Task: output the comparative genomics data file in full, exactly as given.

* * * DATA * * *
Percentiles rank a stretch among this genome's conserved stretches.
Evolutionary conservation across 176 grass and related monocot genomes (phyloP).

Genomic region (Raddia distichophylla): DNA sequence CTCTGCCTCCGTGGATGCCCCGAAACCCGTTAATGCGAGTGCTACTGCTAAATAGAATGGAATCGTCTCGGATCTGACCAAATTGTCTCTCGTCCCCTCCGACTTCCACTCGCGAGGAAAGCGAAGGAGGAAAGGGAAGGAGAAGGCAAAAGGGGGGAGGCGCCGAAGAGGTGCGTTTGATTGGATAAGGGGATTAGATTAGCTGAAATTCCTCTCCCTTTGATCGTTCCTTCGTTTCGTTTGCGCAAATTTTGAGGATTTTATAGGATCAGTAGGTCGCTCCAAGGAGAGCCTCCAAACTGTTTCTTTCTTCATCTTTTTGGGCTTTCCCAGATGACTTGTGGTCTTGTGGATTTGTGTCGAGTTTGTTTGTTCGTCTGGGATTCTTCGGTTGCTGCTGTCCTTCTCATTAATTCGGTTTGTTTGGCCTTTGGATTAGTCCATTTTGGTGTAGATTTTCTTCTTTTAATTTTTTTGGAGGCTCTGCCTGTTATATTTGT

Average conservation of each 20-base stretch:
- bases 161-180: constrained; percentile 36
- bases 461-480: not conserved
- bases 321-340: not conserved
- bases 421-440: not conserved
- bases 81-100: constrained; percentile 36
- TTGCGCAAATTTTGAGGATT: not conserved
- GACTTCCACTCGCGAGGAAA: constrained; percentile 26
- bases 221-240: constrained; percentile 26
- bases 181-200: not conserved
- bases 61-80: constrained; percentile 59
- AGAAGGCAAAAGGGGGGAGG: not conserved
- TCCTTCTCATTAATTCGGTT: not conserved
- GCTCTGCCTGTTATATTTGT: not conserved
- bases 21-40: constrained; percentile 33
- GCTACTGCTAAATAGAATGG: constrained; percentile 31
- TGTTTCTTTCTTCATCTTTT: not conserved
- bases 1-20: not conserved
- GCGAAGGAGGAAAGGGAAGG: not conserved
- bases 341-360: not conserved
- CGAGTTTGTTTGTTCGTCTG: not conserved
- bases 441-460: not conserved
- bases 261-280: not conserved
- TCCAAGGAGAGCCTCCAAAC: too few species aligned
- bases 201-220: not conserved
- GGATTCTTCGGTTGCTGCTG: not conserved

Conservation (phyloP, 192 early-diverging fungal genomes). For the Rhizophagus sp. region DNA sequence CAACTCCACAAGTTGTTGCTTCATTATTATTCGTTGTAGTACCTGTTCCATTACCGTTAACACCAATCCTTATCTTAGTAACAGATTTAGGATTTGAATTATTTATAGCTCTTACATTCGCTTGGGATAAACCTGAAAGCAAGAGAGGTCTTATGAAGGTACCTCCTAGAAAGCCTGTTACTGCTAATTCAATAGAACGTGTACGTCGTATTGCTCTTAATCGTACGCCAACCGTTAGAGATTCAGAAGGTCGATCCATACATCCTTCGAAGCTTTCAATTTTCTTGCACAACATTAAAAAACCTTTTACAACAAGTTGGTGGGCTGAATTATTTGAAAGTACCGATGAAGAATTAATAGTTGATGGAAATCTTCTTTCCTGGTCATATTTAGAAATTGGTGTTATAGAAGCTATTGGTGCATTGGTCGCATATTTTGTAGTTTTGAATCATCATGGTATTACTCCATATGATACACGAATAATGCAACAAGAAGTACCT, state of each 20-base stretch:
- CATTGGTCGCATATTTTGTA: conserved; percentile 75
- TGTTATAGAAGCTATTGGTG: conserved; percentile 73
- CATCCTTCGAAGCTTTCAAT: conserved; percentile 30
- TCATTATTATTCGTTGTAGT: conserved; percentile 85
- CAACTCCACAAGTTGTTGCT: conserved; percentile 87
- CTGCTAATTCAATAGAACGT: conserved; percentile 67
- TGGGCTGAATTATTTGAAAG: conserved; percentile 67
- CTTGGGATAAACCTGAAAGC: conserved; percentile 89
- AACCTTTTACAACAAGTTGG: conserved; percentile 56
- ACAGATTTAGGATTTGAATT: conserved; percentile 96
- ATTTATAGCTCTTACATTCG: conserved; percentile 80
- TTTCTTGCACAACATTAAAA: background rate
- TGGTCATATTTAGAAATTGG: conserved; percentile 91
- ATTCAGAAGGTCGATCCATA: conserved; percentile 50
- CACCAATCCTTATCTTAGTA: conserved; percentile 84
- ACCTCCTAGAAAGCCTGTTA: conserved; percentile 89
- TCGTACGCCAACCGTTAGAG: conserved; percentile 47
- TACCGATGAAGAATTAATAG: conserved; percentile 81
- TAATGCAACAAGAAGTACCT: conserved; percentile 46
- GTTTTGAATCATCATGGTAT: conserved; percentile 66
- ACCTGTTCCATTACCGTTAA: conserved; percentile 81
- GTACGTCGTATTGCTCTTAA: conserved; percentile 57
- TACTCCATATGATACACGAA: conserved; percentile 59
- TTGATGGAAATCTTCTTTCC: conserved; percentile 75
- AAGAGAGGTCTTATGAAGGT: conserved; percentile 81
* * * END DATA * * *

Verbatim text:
Percentiles rank a stretch among this genome's conserved stretches.
Evolutionary conservation across 176 grass and related monocot genomes (phyloP).

Genomic region (Raddia distichophylla): DNA sequence CTCTGCCTCCGTGGATGCCCCGAAACCCGTTAATGCGAGTGCTACTGCTAAATAGAATGGAATCGTCTCGGATCTGACCAAATTGTCTCTCGTCCCCTCCGACTTCCACTCGCGAGGAAAGCGAAGGAGGAAAGGGAAGGAGAAGGCAAAAGGGGGGAGGCGCCGAAGAGGTGCGTTTGATTGGATAAGGGGATTAGATTAGCTGAAATTCCTCTCCCTTTGATCGTTCCTTCGTTTCGTTTGCGCAAATTTTGAGGATTTTATAGGATCAGTAGGTCGCTCCAAGGAGAGCCTCCAAACTGTTTCTTTCTTCATCTTTTTGGGCTTTCCCAGATGACTTGTGGTCTTGTGGATTTGTGTCGAGTTTGTTTGTTCGTCTGGGATTCTTCGGTTGCTGCTGTCCTTCTCATTAATTCGGTTTGTTTGGCCTTTGGATTAGTCCATTTTGGTGTAGATTTTCTTCTTTTAATTTTTTTGGAGGCTCTGCCTGTTATATTTGT

Average conservation of each 20-base stretch:
- bases 161-180: constrained; percentile 36
- bases 461-480: not conserved
- bases 321-340: not conserved
- bases 421-440: not conserved
- bases 81-100: constrained; percentile 36
- TTGCGCAAATTTTGAGGATT: not conserved
- GACTTCCACTCGCGAGGAAA: constrained; percentile 26
- bases 221-240: constrained; percentile 26
- bases 181-200: not conserved
- bases 61-80: constrained; percentile 59
- AGAAGGCAAAAGGGGGGAGG: not conserved
- TCCTTCTCATTAATTCGGTT: not conserved
- GCTCTGCCTGTTATATTTGT: not conserved
- bases 21-40: constrained; percentile 33
- GCTACTGCTAAATAGAATGG: constrained; percentile 31
- TGTTTCTTTCTTCATCTTTT: not conserved
- bases 1-20: not conserved
- GCGAAGGAGGAAAGGGAAGG: not conserved
- bases 341-360: not conserved
- CGAGTTTGTTTGTTCGTCTG: not conserved
- bases 441-460: not conserved
- bases 261-280: not conserved
- TCCAAGGAGAGCCTCCAAAC: too few species aligned
- bases 201-220: not conserved
- GGATTCTTCGGTTGCTGCTG: not conserved

Conservation (phyloP, 192 early-diverging fungal genomes). For the Rhizophagus sp. region DNA sequence CAACTCCACAAGTTGTTGCTTCATTATTATTCGTTGTAGTACCTGTTCCATTACCGTTAACACCAATCCTTATCTTAGTAACAGATTTAGGATTTGAATTATTTATAGCTCTTACATTCGCTTGGGATAAACCTGAAAGCAAGAGAGGTCTTATGAAGGTACCTCCTAGAAAGCCTGTTACTGCTAATTCAATAGAACGTGTACGTCGTATTGCTCTTAATCGTACGCCAACCGTTAGAGATTCAGAAGGTCGATCCATACATCCTTCGAAGCTTTCAATTTTCTTGCACAACATTAAAAAACCTTTTACAACAAGTTGGTGGGCTGAATTATTTGAAAGTACCGATGAAGAATTAATAGTTGATGGAAATCTTCTTTCCTGGTCATATTTAGAAATTGGTGTTATAGAAGCTATTGGTGCATTGGTCGCATATTTTGTAGTTTTGAATCATCATGGTATTACTCCATATGATACACGAATAATGCAACAAGAAGTACCT, state of each 20-base stretch:
- CATTGGTCGCATATTTTGTA: conserved; percentile 75
- TGTTATAGAAGCTATTGGTG: conserved; percentile 73
- CATCCTTCGAAGCTTTCAAT: conserved; percentile 30
- TCATTATTATTCGTTGTAGT: conserved; percentile 85
- CAACTCCACAAGTTGTTGCT: conserved; percentile 87
- CTGCTAATTCAATAGAACGT: conserved; percentile 67
- TGGGCTGAATTATTTGAAAG: conserved; percentile 67
- CTTGGGATAAACCTGAAAGC: conserved; percentile 89
- AACCTTTTACAACAAGTTGG: conserved; percentile 56
- ACAGATTTAGGATTTGAATT: conserved; percentile 96
- ATTTATAGCTCTTACATTCG: conserved; percentile 80
- TTTCTTGCACAACATTAAAA: background rate
- TGGTCATATTTAGAAATTGG: conserved; percentile 91
- ATTCAGAAGGTCGATCCATA: conserved; percentile 50
- CACCAATCCTTATCTTAGTA: conserved; percentile 84
- ACCTCCTAGAAAGCCTGTTA: conserved; percentile 89
- TCGTACGCCAACCGTTAGAG: conserved; percentile 47
- TACCGATGAAGAATTAATAG: conserved; percentile 81
- TAATGCAACAAGAAGTACCT: conserved; percentile 46
- GTTTTGAATCATCATGGTAT: conserved; percentile 66
- ACCTGTTCCATTACCGTTAA: conserved; percentile 81
- GTACGTCGTATTGCTCTTAA: conserved; percentile 57
- TACTCCATATGATACACGAA: conserved; percentile 59
- TTGATGGAAATCTTCTTTCC: conserved; percentile 75
- AAGAGAGGTCTTATGAAGGT: conserved; percentile 81